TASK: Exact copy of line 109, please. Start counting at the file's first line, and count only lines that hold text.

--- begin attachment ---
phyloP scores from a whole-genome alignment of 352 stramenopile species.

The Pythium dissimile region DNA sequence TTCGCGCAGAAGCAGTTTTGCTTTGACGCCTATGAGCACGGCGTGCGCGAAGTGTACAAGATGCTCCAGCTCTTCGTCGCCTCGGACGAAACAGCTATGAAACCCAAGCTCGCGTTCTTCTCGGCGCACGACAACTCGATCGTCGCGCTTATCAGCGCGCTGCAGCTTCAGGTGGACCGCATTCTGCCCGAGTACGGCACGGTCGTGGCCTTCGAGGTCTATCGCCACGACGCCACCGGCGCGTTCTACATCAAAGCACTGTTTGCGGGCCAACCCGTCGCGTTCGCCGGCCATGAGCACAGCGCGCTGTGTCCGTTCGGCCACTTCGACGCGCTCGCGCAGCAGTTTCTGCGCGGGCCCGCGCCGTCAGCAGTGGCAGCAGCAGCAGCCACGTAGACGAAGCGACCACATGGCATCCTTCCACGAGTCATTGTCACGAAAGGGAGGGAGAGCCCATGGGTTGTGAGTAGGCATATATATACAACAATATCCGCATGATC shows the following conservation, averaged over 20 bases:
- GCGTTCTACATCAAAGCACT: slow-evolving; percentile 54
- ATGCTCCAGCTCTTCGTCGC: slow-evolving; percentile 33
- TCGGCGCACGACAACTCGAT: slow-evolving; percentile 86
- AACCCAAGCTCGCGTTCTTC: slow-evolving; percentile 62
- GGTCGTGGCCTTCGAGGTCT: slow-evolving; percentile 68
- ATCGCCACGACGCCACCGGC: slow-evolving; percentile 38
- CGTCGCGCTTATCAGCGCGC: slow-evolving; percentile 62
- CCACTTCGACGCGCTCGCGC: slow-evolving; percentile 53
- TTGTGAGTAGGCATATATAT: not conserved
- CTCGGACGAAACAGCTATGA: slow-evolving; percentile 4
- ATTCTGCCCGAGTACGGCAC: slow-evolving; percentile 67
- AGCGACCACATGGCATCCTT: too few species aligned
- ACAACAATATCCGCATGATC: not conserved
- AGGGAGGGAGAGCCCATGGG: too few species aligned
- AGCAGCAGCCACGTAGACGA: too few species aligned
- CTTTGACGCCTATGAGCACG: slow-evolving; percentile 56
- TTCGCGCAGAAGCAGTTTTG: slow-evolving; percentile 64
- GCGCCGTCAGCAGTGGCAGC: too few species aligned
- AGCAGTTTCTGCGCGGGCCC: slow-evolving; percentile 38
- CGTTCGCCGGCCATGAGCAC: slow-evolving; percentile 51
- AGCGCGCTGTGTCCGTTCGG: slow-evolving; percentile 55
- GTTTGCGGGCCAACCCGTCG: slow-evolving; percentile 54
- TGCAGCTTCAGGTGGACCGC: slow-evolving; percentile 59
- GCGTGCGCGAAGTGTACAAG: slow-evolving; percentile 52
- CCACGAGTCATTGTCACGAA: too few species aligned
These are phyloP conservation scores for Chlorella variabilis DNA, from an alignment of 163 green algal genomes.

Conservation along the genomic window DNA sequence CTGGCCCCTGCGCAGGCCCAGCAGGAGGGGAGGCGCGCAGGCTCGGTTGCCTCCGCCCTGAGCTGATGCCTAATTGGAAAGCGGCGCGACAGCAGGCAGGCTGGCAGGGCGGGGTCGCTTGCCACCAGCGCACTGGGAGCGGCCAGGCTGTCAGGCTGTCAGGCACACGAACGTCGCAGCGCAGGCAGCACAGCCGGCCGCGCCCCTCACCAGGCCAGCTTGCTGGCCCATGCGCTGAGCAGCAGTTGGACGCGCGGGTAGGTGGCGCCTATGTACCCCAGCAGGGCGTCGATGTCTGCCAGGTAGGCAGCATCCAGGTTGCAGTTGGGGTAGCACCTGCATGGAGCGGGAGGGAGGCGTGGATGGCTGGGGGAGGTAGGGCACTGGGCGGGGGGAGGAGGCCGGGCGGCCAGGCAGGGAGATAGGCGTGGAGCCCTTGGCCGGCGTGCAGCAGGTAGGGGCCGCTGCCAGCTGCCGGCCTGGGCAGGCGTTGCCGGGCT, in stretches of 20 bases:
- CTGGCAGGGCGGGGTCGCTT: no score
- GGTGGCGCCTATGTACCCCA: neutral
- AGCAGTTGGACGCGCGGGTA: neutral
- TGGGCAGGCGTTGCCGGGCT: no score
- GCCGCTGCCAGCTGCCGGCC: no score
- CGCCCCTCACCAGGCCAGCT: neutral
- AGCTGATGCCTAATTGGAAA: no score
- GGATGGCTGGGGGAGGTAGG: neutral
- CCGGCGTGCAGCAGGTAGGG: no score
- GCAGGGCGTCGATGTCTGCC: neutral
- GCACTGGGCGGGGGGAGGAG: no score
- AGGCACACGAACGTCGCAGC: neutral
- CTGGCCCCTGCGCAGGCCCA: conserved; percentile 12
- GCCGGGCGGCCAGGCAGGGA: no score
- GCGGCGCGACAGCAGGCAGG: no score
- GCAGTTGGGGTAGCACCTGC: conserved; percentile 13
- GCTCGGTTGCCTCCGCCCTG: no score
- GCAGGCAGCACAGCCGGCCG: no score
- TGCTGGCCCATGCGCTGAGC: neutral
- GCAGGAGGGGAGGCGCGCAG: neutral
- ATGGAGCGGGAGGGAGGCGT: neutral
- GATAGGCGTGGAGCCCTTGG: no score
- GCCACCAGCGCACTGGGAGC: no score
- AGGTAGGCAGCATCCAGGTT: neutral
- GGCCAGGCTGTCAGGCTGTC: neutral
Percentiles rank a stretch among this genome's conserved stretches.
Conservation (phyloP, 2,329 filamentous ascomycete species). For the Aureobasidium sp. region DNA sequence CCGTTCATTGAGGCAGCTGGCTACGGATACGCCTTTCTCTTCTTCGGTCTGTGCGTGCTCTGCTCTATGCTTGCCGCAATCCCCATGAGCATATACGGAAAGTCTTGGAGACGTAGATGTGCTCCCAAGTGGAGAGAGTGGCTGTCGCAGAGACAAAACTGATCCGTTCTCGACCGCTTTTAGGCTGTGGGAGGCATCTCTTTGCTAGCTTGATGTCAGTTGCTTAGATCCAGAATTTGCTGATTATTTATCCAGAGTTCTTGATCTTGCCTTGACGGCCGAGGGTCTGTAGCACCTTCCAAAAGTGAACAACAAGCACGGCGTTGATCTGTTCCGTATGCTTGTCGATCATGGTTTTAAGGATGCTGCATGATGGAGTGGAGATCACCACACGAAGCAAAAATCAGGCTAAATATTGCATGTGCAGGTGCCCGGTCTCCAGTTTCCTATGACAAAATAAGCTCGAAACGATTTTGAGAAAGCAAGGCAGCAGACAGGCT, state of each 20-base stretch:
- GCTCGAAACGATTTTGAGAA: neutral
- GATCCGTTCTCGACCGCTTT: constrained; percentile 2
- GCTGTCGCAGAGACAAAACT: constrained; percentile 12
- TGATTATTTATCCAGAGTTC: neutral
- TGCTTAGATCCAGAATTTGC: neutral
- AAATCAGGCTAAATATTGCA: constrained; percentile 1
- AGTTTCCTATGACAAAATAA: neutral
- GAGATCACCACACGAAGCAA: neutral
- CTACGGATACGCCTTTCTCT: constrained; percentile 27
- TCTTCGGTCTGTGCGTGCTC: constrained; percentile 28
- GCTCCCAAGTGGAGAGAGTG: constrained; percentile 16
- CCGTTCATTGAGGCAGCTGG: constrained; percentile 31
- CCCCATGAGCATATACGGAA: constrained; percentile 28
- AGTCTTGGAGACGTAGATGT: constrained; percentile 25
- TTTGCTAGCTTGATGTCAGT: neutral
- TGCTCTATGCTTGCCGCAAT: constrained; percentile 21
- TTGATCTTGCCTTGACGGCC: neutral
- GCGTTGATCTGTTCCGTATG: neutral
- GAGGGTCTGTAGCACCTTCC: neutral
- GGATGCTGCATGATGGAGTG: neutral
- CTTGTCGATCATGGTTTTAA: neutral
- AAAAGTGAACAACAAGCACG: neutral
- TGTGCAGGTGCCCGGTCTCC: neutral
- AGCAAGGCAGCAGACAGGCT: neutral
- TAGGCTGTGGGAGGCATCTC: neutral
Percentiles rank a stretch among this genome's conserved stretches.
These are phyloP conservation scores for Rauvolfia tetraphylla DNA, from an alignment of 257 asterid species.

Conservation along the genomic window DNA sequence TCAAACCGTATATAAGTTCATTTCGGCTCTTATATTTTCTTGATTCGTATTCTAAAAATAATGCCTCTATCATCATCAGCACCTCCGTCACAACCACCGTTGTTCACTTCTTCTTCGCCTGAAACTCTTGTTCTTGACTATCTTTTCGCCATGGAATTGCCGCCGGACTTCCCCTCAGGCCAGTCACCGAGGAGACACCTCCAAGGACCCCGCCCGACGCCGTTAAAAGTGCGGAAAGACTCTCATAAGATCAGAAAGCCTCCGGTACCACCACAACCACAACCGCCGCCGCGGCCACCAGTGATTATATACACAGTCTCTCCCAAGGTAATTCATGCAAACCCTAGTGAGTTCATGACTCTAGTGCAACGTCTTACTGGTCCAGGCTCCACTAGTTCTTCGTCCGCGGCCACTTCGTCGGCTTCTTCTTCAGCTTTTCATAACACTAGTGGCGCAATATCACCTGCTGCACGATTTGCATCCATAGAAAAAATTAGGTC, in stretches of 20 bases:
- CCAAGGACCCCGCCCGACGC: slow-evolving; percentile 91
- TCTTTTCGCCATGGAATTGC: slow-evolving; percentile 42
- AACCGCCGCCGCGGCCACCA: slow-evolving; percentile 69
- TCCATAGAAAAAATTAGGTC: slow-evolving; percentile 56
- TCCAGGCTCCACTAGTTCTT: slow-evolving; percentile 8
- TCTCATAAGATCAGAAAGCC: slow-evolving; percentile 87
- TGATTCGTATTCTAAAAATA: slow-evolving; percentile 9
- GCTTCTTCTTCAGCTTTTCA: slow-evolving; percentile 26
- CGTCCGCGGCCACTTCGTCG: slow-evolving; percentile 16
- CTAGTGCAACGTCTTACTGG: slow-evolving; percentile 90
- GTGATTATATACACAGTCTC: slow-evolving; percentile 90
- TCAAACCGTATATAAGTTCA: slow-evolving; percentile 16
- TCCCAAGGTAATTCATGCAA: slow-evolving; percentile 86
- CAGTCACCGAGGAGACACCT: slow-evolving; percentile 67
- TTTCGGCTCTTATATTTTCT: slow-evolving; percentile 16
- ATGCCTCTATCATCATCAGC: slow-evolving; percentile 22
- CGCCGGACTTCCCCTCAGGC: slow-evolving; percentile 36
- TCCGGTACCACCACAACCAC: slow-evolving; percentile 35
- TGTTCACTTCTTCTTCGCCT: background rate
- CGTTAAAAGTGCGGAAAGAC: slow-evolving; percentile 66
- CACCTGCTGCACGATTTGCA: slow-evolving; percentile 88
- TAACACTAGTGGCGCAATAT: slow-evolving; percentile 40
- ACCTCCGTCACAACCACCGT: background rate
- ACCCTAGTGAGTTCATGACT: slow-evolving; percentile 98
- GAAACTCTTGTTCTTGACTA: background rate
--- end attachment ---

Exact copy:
- GAAACTCTTGTTCTTGACTA: background rate